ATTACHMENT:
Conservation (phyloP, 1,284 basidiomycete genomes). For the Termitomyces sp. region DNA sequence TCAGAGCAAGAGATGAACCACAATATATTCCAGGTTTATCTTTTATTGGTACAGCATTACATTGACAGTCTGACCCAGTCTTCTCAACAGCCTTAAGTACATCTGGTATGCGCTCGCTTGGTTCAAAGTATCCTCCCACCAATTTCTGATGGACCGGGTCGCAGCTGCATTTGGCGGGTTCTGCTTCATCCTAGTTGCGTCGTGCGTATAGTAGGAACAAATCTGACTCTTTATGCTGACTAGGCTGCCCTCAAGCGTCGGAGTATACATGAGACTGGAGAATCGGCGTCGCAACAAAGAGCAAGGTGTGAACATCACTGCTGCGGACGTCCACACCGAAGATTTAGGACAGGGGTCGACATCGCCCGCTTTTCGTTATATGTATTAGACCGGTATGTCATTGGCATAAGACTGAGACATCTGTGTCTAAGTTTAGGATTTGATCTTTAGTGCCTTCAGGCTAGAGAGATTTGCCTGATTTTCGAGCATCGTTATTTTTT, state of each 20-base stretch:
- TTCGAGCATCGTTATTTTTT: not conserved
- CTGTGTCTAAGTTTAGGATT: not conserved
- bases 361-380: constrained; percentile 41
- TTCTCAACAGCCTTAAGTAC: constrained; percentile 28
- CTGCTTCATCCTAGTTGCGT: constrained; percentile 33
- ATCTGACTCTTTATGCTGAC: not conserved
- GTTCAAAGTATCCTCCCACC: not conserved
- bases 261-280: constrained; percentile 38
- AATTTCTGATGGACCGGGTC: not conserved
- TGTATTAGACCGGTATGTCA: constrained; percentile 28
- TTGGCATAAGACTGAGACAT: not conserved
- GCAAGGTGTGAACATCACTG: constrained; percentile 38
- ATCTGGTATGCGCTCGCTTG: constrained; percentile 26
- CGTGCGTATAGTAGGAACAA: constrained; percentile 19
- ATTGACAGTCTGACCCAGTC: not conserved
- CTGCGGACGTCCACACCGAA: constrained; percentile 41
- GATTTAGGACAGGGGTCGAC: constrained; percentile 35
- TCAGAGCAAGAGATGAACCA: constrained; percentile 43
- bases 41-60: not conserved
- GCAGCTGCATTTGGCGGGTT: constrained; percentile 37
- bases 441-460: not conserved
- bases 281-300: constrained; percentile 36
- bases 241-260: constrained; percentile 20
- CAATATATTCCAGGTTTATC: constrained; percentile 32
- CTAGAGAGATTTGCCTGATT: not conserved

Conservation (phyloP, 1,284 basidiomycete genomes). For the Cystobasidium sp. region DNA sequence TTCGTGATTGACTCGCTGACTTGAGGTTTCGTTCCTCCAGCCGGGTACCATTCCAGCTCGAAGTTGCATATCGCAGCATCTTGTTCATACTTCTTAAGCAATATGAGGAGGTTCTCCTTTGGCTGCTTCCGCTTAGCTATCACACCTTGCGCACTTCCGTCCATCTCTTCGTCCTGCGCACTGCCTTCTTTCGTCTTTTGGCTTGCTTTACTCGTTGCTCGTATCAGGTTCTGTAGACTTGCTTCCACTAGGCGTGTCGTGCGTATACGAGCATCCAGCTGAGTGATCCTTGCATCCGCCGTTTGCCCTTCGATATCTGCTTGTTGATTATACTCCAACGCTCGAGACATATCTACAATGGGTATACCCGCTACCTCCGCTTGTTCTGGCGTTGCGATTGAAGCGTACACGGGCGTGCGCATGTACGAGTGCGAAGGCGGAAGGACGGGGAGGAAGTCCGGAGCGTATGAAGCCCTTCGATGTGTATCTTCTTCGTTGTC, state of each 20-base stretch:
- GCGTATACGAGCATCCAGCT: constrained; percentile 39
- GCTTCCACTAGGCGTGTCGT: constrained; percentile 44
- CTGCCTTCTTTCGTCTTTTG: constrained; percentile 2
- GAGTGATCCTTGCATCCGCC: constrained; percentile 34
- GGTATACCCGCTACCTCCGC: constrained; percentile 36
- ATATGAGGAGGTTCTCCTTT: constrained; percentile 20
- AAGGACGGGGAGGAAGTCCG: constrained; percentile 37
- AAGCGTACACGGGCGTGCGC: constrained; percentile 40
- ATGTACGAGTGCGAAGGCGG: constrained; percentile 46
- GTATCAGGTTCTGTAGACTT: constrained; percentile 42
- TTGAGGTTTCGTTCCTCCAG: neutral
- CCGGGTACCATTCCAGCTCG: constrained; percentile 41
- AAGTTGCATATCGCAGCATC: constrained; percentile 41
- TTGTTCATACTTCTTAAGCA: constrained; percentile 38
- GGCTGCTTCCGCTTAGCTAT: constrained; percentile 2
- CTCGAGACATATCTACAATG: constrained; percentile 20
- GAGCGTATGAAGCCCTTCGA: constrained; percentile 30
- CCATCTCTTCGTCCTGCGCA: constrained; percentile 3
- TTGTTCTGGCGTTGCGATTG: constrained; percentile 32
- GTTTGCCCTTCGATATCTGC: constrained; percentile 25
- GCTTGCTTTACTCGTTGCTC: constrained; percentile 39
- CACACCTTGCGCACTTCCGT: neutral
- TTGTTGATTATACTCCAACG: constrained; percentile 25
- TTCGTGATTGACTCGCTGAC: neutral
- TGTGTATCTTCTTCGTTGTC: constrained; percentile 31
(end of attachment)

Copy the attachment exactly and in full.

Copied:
Conservation (phyloP, 1,284 basidiomycete genomes). For the Termitomyces sp. region DNA sequence TCAGAGCAAGAGATGAACCACAATATATTCCAGGTTTATCTTTTATTGGTACAGCATTACATTGACAGTCTGACCCAGTCTTCTCAACAGCCTTAAGTACATCTGGTATGCGCTCGCTTGGTTCAAAGTATCCTCCCACCAATTTCTGATGGACCGGGTCGCAGCTGCATTTGGCGGGTTCTGCTTCATCCTAGTTGCGTCGTGCGTATAGTAGGAACAAATCTGACTCTTTATGCTGACTAGGCTGCCCTCAAGCGTCGGAGTATACATGAGACTGGAGAATCGGCGTCGCAACAAAGAGCAAGGTGTGAACATCACTGCTGCGGACGTCCACACCGAAGATTTAGGACAGGGGTCGACATCGCCCGCTTTTCGTTATATGTATTAGACCGGTATGTCATTGGCATAAGACTGAGACATCTGTGTCTAAGTTTAGGATTTGATCTTTAGTGCCTTCAGGCTAGAGAGATTTGCCTGATTTTCGAGCATCGTTATTTTTT, state of each 20-base stretch:
- TTCGAGCATCGTTATTTTTT: not conserved
- CTGTGTCTAAGTTTAGGATT: not conserved
- bases 361-380: constrained; percentile 41
- TTCTCAACAGCCTTAAGTAC: constrained; percentile 28
- CTGCTTCATCCTAGTTGCGT: constrained; percentile 33
- ATCTGACTCTTTATGCTGAC: not conserved
- GTTCAAAGTATCCTCCCACC: not conserved
- bases 261-280: constrained; percentile 38
- AATTTCTGATGGACCGGGTC: not conserved
- TGTATTAGACCGGTATGTCA: constrained; percentile 28
- TTGGCATAAGACTGAGACAT: not conserved
- GCAAGGTGTGAACATCACTG: constrained; percentile 38
- ATCTGGTATGCGCTCGCTTG: constrained; percentile 26
- CGTGCGTATAGTAGGAACAA: constrained; percentile 19
- ATTGACAGTCTGACCCAGTC: not conserved
- CTGCGGACGTCCACACCGAA: constrained; percentile 41
- GATTTAGGACAGGGGTCGAC: constrained; percentile 35
- TCAGAGCAAGAGATGAACCA: constrained; percentile 43
- bases 41-60: not conserved
- GCAGCTGCATTTGGCGGGTT: constrained; percentile 37
- bases 441-460: not conserved
- bases 281-300: constrained; percentile 36
- bases 241-260: constrained; percentile 20
- CAATATATTCCAGGTTTATC: constrained; percentile 32
- CTAGAGAGATTTGCCTGATT: not conserved

Conservation (phyloP, 1,284 basidiomycete genomes). For the Cystobasidium sp. region DNA sequence TTCGTGATTGACTCGCTGACTTGAGGTTTCGTTCCTCCAGCCGGGTACCATTCCAGCTCGAAGTTGCATATCGCAGCATCTTGTTCATACTTCTTAAGCAATATGAGGAGGTTCTCCTTTGGCTGCTTCCGCTTAGCTATCACACCTTGCGCACTTCCGTCCATCTCTTCGTCCTGCGCACTGCCTTCTTTCGTCTTTTGGCTTGCTTTACTCGTTGCTCGTATCAGGTTCTGTAGACTTGCTTCCACTAGGCGTGTCGTGCGTATACGAGCATCCAGCTGAGTGATCCTTGCATCCGCCGTTTGCCCTTCGATATCTGCTTGTTGATTATACTCCAACGCTCGAGACATATCTACAATGGGTATACCCGCTACCTCCGCTTGTTCTGGCGTTGCGATTGAAGCGTACACGGGCGTGCGCATGTACGAGTGCGAAGGCGGAAGGACGGGGAGGAAGTCCGGAGCGTATGAAGCCCTTCGATGTGTATCTTCTTCGTTGTC, state of each 20-base stretch:
- GCGTATACGAGCATCCAGCT: constrained; percentile 39
- GCTTCCACTAGGCGTGTCGT: constrained; percentile 44
- CTGCCTTCTTTCGTCTTTTG: constrained; percentile 2
- GAGTGATCCTTGCATCCGCC: constrained; percentile 34
- GGTATACCCGCTACCTCCGC: constrained; percentile 36
- ATATGAGGAGGTTCTCCTTT: constrained; percentile 20
- AAGGACGGGGAGGAAGTCCG: constrained; percentile 37
- AAGCGTACACGGGCGTGCGC: constrained; percentile 40
- ATGTACGAGTGCGAAGGCGG: constrained; percentile 46
- GTATCAGGTTCTGTAGACTT: constrained; percentile 42
- TTGAGGTTTCGTTCCTCCAG: neutral
- CCGGGTACCATTCCAGCTCG: constrained; percentile 41
- AAGTTGCATATCGCAGCATC: constrained; percentile 41
- TTGTTCATACTTCTTAAGCA: constrained; percentile 38
- GGCTGCTTCCGCTTAGCTAT: constrained; percentile 2
- CTCGAGACATATCTACAATG: constrained; percentile 20
- GAGCGTATGAAGCCCTTCGA: constrained; percentile 30
- CCATCTCTTCGTCCTGCGCA: constrained; percentile 3
- TTGTTCTGGCGTTGCGATTG: constrained; percentile 32
- GTTTGCCCTTCGATATCTGC: constrained; percentile 25
- GCTTGCTTTACTCGTTGCTC: constrained; percentile 39
- CACACCTTGCGCACTTCCGT: neutral
- TTGTTGATTATACTCCAACG: constrained; percentile 25
- TTCGTGATTGACTCGCTGAC: neutral
- TGTGTATCTTCTTCGTTGTC: constrained; percentile 31